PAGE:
“I wish I could make you understand what a peaceful, industrious and harmonious group of people composed the Aurora Colony.”
– Elizabeth Giesy, colony member
Wilhelm Keil came to the U.S. from Prussia at the age of 25. He worked as a tailor, then as a healer, opening his own drugstore and giving himself the title of “doctor.”
At the age of 32, he founded a Christian Utopian society in Missouri called Bethel Colony. Its residents built their own homes, raised their own food and made their own furniture, clothing and music.
Within 11 years, Bethel had grown to 650 residents. Keil decided it was time to expand the colony out West. In 1856, he purchased 320 acres and a mill in the Willamette Valley of Oregon.
At its peak, about 600 people lived in the colony, which disbanded in 1883, not long after Keil’s death. Nearly all the residents were German and Swiss emigrants.
“All there is to this thing of getting something out of life is to work, laugh and love a bit; take an interest in the things the other fellow is doing and do your share of whatever comes to hand.”
– George Wolfer, colony member
Like the Shakers, members of the Aurora Colony lived communally and plainly. They also valued hard work. Unlike the Shakers, Aurora Colony residents were not required to be celibate, and the residents lived in family groups.
The Aurora Colony soon became known for its orchards, food, music, textiles, furniture, and other crafts. The Aurora Colony Band traveled around Oregon and Washington to play its music. Tourists stopped at the Aurora Colony Hotel restaurant for its excellent German food.
Today, the colony’s mill still stands, as do the general store and some houses and farm buildings. Five of these buildings are at the Old Aurora Colony Museum. You can also see some privately owned buildings that now house shops.
“It is the crafted items that survive with the greatest testimony to the skill and the commitment of the workers who made up Dr. Keil’s communal society.”
– Patrick J. Harris
Also like the Shakers, the Aurora colonists became known for their high-quality craftsmanship. Some believe “this commitment to the ideal of perfection in craft as also expressed by the better known Shakers, is based primarily in the christian [sic] communal lifestyle that demanded an attention to detail and quality.”
“[T]hese people had all their wants supplied and lived without care.”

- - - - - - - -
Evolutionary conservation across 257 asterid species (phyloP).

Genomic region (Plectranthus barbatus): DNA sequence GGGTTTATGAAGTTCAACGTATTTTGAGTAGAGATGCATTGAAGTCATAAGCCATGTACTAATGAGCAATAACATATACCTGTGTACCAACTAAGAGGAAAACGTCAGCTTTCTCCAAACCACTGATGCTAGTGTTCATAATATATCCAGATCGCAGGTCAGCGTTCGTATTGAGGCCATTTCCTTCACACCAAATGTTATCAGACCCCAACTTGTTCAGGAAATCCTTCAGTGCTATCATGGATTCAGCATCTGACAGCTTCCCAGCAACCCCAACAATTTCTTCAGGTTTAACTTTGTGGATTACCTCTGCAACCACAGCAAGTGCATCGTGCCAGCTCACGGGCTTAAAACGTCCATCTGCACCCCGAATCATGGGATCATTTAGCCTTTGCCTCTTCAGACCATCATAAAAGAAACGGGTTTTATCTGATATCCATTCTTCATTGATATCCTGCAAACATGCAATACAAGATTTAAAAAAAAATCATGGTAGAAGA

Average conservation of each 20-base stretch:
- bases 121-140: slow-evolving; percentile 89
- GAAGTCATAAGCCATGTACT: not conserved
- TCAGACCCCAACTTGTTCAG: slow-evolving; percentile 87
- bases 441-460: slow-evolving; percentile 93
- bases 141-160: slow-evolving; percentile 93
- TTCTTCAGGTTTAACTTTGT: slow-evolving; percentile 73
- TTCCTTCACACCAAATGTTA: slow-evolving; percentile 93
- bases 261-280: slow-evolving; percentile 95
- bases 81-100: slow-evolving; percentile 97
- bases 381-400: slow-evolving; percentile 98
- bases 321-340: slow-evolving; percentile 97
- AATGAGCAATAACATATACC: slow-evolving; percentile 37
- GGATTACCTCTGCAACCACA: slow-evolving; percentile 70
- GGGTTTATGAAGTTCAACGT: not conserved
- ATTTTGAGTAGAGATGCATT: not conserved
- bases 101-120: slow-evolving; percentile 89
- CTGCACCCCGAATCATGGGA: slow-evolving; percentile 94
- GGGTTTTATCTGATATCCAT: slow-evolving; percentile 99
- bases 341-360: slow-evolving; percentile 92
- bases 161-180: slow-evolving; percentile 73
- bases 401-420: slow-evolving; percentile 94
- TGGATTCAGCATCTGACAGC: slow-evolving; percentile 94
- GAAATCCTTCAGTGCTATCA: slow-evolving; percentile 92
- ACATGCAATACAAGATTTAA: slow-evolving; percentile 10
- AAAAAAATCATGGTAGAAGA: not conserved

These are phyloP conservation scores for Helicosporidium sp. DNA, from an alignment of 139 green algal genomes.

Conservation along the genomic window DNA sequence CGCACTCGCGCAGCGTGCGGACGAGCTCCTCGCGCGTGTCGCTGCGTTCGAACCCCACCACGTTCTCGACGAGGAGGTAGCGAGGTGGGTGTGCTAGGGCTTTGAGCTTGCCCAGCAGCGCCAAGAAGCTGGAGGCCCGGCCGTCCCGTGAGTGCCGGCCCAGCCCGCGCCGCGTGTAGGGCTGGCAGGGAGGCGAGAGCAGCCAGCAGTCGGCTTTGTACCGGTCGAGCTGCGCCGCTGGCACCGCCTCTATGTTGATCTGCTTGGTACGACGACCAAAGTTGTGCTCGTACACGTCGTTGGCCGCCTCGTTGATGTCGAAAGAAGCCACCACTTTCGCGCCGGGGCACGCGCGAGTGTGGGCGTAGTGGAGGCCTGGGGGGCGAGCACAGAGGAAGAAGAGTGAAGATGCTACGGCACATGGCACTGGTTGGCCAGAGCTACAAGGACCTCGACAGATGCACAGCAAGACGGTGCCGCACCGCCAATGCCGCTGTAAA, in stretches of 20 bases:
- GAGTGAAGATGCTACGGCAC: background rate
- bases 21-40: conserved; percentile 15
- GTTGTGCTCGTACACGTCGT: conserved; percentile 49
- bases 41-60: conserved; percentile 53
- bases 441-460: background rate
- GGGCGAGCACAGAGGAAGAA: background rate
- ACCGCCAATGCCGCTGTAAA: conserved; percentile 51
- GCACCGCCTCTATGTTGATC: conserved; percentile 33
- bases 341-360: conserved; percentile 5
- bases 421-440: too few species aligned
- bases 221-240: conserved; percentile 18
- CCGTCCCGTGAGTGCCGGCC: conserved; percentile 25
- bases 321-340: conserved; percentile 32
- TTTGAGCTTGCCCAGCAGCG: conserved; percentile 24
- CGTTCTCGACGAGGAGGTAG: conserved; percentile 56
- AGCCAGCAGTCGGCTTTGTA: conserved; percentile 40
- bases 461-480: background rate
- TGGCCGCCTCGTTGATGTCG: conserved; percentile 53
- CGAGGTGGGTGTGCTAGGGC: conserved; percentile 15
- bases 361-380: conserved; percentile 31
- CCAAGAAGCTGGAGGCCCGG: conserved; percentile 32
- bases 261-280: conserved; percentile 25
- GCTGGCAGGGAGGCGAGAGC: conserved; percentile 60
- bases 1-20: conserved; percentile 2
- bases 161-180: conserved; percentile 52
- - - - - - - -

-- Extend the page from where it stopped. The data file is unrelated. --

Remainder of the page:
– William Bek
He says the residents of the Aurora Colony were “remarkable chiefly for their simplicity.” Describing the Aurora colonists, Nordhoff says, “Their living is extremely plain. . . . What is not directly useful is sternly left out. . . . There is . . . plenty of every thing that is absolutely necessary to support life – and nothing superfluous.”
Nordhoff, however, was not impressed by the fact there was “nothing to please the taste, no pretty outlook.” He suggested the residents make the village more picturesque.
They replied that for now “we must support our widows, our orphans, our old people who can no longer produce. No man is allowed to want here amongst us; we all work for the helpless.”
Despite what Nordhoff saw as ugliness and untidiness, he said there could be no doubt that the people were happy and contented. “What puzzled me was to find a considerable number of people in the United States satisfied with so little.” He felt their happiness arose in part from the security against poverty.
Learning more about Aurora Colony
To learn more, read Aurora: An American Experience in Quilt, Community, and Craft, by Jane Kirkpatrick. This book not only includes some of the colony’s history, but a lot of photos of colony buildings, residents and crafts, with a focus on quilts.
You may also want to read Eden Within Eden: Oregon’s Utopian Heritage, by James J. Kopp, which briefly discusses the Aurora Colony.
In no way related to simplicity, this is trivia purely for your amusement.
When Keil and his followers came West from Missouri via wagon train, they brought along Keil’s son Willie, who had died a few days before the departure.
Keil had promised his son he’d lead the wagon train, so he did. They transported his body across the Oregon Trail in the lead wagon in a metal-lined coffin filled with whiskey.
Pretty weird, huh? For more information, run an Internet search for “pickled pioneer.” Really.
Just a quick plug for #GivingTuesday. Please take some time today give to whatever cause strikes your fancy. Since this is a blog about minimalism, I’d encourage to you donate some of the stuff you no longer use to a good cause.